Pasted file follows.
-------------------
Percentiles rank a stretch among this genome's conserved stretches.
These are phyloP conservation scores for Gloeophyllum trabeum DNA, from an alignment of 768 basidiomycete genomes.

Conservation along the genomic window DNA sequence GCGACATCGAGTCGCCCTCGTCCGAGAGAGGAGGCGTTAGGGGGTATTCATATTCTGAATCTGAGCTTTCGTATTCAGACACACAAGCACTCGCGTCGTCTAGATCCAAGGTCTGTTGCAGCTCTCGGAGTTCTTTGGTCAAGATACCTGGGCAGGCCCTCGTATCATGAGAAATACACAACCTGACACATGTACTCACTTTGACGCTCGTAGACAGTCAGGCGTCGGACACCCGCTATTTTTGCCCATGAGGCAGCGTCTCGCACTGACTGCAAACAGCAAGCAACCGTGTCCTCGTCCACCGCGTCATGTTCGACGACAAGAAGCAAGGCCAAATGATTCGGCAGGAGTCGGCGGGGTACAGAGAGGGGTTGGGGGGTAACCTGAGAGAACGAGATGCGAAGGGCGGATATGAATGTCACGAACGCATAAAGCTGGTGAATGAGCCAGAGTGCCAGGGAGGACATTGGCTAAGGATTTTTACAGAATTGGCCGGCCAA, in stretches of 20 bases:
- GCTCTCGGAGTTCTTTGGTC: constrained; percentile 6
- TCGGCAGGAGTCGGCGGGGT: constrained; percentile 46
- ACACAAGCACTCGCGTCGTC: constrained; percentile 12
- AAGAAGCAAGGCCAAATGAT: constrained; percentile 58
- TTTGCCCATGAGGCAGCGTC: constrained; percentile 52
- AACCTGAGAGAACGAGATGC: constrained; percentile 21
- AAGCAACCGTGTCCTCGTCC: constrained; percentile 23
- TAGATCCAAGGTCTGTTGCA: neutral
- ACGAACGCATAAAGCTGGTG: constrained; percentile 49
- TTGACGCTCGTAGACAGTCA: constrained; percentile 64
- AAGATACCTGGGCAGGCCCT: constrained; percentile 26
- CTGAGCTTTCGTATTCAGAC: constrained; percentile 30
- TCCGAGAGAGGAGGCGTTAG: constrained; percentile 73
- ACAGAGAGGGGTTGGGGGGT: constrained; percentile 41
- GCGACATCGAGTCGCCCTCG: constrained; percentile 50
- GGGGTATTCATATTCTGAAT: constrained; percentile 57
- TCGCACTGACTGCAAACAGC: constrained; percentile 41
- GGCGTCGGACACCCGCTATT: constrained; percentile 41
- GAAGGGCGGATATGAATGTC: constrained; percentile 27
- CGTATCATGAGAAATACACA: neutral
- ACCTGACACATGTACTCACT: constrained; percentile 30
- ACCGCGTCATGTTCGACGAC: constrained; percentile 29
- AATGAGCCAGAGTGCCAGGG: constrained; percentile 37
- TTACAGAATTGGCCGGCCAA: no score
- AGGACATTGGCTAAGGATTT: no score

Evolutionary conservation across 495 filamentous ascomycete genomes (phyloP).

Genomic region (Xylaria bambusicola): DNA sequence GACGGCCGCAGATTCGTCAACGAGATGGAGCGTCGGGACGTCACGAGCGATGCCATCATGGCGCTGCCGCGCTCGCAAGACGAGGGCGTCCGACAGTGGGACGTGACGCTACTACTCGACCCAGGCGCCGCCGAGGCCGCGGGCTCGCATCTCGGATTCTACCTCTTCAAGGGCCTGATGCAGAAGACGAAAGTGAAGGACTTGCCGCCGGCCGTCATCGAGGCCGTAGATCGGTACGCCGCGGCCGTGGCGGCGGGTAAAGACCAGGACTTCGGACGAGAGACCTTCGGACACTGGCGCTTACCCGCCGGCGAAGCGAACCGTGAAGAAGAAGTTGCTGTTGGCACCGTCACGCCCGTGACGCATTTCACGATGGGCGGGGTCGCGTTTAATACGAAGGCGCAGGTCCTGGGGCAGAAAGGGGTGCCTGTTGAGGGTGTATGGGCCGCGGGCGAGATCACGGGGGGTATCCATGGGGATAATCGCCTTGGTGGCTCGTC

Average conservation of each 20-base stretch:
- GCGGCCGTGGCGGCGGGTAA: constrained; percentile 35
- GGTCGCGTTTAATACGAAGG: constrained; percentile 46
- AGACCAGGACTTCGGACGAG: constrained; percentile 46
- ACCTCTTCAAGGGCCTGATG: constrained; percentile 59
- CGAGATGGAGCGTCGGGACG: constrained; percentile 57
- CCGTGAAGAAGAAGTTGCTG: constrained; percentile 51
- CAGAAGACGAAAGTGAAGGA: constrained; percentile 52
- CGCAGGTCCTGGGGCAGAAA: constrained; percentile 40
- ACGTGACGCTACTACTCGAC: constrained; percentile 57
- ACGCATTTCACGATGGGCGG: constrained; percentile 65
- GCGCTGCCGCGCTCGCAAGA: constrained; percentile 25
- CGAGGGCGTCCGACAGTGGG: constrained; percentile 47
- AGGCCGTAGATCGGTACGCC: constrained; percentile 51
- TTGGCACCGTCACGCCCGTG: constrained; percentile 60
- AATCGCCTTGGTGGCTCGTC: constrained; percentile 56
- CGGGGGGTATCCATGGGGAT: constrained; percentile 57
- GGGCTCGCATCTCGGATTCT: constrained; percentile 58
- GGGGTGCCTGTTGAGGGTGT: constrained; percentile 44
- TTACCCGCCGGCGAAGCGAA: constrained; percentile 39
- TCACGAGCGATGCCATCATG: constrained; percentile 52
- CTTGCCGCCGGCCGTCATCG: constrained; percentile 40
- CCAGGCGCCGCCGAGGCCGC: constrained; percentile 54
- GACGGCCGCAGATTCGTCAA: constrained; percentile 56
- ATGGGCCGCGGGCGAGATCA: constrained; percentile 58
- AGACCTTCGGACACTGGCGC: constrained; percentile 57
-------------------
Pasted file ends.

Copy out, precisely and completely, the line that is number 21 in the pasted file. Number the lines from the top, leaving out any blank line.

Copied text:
- GGCGTCGGACACCCGCTATT: constrained; percentile 41